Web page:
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Pesquisa Veterinária Brasileira

Print version ISSN 0100-736XOn-line version ISSN 1678-5150

Pesq. Vet. Bras. vol.38 no.12 Rio de Janeiro Dec. 2018

http://dx.doi.org/10.1590/1678-5150-pvb-5860 

LIVESTOCK DISEASES

Impairment on nuclear maturation rate in oocytes from cows naturally infected by bovine herpesvirus 1 (BoHV-1)

Comprometimento na taxa de maturação nuclear em ovócitos de vacas naturalmente infectadas pelo herpesvírus bovino 1 (BoHV-1)

Vívian R.A. Mendes2 

Eduardo P. Costa2 

Vanessa L.D. Queiroz2  * 

Abelardo Silva Júnior2 

Saullo V.P. Alves2 

José D. Guimarães2 

Lidiany L. Gomes2 

2 Programa de Pós-Graduação em Medicina Veterinária, Departamento de Veterinária, Universidade Federal de Viçosa (UFV), Avenida P.H. Rolfs s/n, Campus Universitário, Viçosa, MG 36570-000, Brazil.

ABSTRACT

Bovine herpesvirus 1 (BoHV-1) is an important bovine pathogen that is responsible for causing respiratory diseases and reproductive failures. The presence of BoHV-1 in an in vitro embryo production system affects fertilization, maturation, and embryonic development. The objective of this study was to evaluate the developmental capacity of oocytes from naturally infected cows with no reproductive history. Moreover, this study investigated the presence of viral DNA in cumulus oophorus complexes (COCs). Experimental groups were differentiated by titrating the antibodies detected through seroneutralization assays, establishing three groups: seronegative animals (titer lower than 2), low titer (2 to 8), and animals with a titer above or equal to 16. COCs were obtained from 15 donors during 22 sessions of ultrasound-guided follicular aspiration. DNA was extracted from a pool of COCs obtained from all aspirations from the same donor as well as from whole blood and nested PCR reactions were performed. Only COCs with a compact layer of cumulus cells, an intact zona pellucida, and homogeneous cytoplasm were selected for in vitro culture and evaluation of nuclear maturation rate. After culturing for 24 hours, the oocytes were fixed and stained to evaluate the meiotic cell cycle stage. Oocytes that showed a chromosomal configuration in metaphase II were considered to have reached nuclear maturation. Compared with the other groups, the oocyte nuclear maturation rate in animals with a titer greater than or equal to 16 (50%) was compromised (P< 0.05). However, the viral titer did not influence the maturation rate of bovine oocytes in animals exhibiting low titration (62.2%) when compared with the control group (76.7%). Viral DNA was not observed in the blood samples but was detected in the COC pool from three seropositive donors. In view of the results obtained, we conclude that natural infections by the BoHV-1 virus can compromise the nuclear maturation rate in cows, depending on the titration levels of antibodies against the virus. Moreover, viral DNA could be present in COCs, contradicting the hypothesis that seropositive animals with no history of clinical symptomatology pose a negligible risk of transmitting BoHV-1 by COCs.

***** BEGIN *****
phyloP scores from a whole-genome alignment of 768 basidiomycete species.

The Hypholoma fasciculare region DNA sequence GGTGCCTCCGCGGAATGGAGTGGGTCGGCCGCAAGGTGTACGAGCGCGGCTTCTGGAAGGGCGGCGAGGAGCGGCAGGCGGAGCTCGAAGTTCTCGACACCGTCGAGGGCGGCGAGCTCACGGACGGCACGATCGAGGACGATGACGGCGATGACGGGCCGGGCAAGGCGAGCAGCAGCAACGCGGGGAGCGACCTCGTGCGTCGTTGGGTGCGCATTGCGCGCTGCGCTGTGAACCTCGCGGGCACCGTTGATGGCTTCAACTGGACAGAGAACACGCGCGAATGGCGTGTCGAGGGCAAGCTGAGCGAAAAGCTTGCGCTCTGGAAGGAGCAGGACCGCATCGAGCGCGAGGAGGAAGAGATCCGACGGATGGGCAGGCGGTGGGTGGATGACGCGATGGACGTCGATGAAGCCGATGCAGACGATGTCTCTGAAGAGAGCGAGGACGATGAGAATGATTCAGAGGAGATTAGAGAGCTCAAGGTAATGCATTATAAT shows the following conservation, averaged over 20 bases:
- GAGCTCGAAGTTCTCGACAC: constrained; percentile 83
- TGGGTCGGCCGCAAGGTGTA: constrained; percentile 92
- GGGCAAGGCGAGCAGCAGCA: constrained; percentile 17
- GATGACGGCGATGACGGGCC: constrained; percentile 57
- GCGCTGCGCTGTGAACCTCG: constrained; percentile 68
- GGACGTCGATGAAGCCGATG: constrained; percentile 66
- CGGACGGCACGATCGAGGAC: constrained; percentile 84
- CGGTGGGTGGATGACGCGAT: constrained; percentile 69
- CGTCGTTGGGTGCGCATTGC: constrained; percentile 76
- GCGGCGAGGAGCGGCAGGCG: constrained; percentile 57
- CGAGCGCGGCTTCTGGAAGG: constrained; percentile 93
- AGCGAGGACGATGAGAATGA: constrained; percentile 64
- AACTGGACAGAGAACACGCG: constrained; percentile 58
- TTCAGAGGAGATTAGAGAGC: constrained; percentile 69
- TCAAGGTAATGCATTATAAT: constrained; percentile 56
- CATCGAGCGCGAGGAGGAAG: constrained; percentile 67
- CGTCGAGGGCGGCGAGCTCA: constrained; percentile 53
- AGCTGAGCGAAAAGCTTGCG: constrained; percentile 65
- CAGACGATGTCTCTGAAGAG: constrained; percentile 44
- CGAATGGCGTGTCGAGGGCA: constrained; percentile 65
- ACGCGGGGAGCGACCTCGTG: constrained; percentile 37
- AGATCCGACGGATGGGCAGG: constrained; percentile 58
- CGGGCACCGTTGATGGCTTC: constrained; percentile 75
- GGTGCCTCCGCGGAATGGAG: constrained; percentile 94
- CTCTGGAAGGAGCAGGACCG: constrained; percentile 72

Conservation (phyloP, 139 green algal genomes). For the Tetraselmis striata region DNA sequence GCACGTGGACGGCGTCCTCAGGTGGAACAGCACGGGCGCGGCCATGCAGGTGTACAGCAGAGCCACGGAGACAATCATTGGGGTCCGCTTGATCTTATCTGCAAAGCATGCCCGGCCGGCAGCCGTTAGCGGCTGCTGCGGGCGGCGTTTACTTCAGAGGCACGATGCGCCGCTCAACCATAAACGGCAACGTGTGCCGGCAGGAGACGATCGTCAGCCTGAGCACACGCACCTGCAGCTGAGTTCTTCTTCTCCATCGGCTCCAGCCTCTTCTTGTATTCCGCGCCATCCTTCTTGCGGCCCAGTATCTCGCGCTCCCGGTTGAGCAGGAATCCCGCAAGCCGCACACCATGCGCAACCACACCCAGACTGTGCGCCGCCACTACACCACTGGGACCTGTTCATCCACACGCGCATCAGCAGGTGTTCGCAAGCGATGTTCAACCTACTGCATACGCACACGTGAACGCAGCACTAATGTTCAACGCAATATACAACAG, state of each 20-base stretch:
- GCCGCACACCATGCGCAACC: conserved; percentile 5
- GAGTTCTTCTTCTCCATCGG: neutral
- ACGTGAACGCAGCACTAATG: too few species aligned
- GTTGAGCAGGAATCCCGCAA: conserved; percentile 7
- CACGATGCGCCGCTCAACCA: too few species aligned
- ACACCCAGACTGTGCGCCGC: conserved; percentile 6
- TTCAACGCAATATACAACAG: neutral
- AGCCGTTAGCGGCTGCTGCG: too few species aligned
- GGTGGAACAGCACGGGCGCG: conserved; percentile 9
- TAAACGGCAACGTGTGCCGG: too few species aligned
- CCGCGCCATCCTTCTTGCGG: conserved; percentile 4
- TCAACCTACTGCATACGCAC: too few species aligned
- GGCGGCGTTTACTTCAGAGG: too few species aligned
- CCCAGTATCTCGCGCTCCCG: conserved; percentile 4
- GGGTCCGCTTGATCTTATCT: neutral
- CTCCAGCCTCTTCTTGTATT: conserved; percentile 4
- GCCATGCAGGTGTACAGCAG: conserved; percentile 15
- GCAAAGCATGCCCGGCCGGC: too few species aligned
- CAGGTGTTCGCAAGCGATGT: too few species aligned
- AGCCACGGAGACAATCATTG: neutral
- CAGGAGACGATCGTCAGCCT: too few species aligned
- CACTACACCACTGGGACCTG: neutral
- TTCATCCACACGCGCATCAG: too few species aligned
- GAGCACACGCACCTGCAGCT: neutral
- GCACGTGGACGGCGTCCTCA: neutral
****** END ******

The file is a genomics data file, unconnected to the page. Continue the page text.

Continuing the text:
INDEX TERMS: Nuclear maturation rate; oocytes; bovine herpesvirus 1; BoHV-1; IBR; maturation; cattle; pathology

RESUMO: